Actually what it does is show the page in IE 8 or IE 9 standards, depending upon the version of the browser. A real IE 7 and an IE 8 or 9 that the user forces into compatibility mode will still have the problem.
The reason it shows the page in the highest mode available for the IE browser being used is that once you do this:
It's too late to do this:
It has no effect, as the IE browser mode is already set once you open an IE specific content block. The other code, the blending transitions may or may not be needed. Probably not.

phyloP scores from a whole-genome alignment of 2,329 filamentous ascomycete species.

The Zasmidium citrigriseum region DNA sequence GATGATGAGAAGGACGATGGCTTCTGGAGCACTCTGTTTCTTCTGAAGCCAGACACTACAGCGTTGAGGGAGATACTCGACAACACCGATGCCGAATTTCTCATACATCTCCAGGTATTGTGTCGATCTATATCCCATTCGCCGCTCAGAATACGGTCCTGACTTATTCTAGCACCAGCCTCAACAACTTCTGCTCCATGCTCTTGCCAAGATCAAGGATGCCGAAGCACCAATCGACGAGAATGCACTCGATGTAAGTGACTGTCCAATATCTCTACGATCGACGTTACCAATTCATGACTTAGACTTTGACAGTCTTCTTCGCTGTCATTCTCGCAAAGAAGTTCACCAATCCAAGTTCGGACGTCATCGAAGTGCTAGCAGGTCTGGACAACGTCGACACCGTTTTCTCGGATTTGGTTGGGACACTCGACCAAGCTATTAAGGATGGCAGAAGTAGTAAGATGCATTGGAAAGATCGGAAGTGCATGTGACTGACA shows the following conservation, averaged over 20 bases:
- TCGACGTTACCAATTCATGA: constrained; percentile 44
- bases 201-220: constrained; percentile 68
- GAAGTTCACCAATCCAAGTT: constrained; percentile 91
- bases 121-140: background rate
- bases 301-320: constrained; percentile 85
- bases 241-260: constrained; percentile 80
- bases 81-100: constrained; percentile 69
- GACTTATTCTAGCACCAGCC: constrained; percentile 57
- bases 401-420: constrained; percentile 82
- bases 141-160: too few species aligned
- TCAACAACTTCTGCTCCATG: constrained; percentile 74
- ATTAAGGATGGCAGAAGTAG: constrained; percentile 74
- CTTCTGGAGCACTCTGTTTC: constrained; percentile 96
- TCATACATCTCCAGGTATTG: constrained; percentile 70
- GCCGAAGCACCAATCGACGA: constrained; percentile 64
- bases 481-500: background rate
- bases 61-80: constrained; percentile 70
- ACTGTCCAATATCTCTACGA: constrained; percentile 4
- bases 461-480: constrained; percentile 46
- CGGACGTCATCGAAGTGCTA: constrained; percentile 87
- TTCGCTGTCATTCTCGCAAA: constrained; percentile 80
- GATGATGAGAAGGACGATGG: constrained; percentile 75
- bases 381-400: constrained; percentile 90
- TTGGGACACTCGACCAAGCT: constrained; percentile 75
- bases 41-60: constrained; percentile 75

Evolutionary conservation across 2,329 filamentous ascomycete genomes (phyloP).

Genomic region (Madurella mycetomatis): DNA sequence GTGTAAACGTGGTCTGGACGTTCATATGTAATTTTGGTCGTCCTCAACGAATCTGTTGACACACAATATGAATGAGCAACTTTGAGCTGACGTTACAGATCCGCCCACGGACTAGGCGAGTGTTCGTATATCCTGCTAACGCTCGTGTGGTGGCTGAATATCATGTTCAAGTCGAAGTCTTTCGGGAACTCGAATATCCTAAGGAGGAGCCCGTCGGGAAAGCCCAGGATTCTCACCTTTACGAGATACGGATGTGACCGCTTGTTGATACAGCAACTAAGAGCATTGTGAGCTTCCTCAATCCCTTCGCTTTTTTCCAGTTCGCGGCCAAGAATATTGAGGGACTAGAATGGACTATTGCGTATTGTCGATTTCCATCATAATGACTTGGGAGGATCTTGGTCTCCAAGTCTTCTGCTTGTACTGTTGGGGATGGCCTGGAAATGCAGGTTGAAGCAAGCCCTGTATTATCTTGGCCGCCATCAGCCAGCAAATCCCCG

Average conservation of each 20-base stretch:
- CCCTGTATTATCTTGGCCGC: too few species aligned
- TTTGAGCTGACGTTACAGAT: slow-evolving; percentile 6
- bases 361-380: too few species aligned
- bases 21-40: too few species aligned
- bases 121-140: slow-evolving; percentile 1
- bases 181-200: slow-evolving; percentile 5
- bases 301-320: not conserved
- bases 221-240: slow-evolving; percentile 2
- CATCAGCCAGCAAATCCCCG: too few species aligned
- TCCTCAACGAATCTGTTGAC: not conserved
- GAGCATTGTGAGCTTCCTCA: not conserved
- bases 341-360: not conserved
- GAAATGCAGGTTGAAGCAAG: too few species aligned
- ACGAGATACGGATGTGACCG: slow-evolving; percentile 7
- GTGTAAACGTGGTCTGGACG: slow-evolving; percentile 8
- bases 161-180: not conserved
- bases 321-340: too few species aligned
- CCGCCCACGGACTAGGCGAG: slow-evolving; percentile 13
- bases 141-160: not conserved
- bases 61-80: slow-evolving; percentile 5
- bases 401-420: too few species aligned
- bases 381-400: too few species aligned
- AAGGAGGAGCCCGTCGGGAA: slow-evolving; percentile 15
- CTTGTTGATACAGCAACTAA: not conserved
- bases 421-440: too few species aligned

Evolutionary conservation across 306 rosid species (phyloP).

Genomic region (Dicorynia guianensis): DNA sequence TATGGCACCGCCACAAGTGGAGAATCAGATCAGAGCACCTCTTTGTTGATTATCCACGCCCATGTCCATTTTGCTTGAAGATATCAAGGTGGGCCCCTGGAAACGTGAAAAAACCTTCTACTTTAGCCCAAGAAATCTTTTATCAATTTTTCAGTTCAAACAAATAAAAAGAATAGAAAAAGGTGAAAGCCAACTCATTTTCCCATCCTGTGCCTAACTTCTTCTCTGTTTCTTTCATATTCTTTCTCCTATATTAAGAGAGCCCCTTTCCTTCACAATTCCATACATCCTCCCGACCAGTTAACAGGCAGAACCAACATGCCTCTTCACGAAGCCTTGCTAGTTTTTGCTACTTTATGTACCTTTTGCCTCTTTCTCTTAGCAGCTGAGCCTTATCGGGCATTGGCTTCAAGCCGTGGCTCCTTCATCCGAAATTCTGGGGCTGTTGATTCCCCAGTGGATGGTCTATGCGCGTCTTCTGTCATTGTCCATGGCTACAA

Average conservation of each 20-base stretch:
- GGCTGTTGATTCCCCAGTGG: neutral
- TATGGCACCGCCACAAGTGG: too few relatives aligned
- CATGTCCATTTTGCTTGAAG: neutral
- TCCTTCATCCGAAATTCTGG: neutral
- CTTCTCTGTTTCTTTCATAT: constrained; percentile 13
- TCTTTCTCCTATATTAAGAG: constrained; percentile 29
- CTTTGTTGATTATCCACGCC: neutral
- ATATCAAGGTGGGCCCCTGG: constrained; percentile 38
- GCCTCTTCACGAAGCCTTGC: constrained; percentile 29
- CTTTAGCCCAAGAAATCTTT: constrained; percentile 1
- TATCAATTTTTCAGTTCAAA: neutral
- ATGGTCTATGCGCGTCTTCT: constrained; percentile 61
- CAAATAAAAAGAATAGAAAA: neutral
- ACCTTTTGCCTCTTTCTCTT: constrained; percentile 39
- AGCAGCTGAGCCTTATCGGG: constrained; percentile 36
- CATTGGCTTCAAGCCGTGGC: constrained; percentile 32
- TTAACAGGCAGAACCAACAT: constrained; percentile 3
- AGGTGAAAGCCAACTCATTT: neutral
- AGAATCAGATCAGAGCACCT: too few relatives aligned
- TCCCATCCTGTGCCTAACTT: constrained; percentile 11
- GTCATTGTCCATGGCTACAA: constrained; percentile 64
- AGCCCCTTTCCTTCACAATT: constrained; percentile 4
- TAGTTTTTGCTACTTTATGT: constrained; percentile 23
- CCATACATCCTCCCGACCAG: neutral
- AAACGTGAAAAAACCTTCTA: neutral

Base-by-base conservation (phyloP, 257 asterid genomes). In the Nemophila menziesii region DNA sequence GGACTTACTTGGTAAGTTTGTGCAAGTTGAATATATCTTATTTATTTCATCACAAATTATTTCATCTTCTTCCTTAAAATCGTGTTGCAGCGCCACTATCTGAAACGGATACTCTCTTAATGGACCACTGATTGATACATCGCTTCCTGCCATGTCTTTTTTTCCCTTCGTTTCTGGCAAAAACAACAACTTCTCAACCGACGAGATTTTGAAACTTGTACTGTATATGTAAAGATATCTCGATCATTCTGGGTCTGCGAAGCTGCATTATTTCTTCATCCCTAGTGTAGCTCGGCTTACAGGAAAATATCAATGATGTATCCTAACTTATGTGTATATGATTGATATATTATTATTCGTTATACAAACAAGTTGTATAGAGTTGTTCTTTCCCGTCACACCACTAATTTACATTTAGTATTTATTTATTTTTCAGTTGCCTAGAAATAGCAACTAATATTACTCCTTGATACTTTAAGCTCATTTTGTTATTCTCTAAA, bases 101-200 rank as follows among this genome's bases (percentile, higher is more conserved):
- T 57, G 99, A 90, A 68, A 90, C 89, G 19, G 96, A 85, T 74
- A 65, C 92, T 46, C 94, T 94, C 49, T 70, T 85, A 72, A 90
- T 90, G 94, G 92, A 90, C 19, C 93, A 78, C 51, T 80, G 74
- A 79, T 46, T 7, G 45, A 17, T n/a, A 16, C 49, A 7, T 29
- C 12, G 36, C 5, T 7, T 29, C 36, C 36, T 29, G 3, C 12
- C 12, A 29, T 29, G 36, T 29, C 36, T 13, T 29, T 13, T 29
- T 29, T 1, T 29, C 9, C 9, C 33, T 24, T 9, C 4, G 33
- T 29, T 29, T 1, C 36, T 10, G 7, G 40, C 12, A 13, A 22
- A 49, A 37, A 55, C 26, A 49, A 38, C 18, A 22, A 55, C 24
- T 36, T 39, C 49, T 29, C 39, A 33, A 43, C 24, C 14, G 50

<meta http-equiv="X-UA-Compatible" content="IE=EmulateIE7">
But, if it works and you're happy with it, go with it. It will not fix IE 7. It will not even fix later IE if the user forces compatibility mode in their later IE browser. This can sometimes be set by default upon IE installation.
About the image, you could probably get away with just the color, I don't think anyone but you notices that line. If it is crucial you can use border and/or HR to substitute for it. Or you could add the color as a fall back for while the image loads:
Which would still be best as the first thing after the title and meta tags.
background: #193b2a url(images/back1.jpg);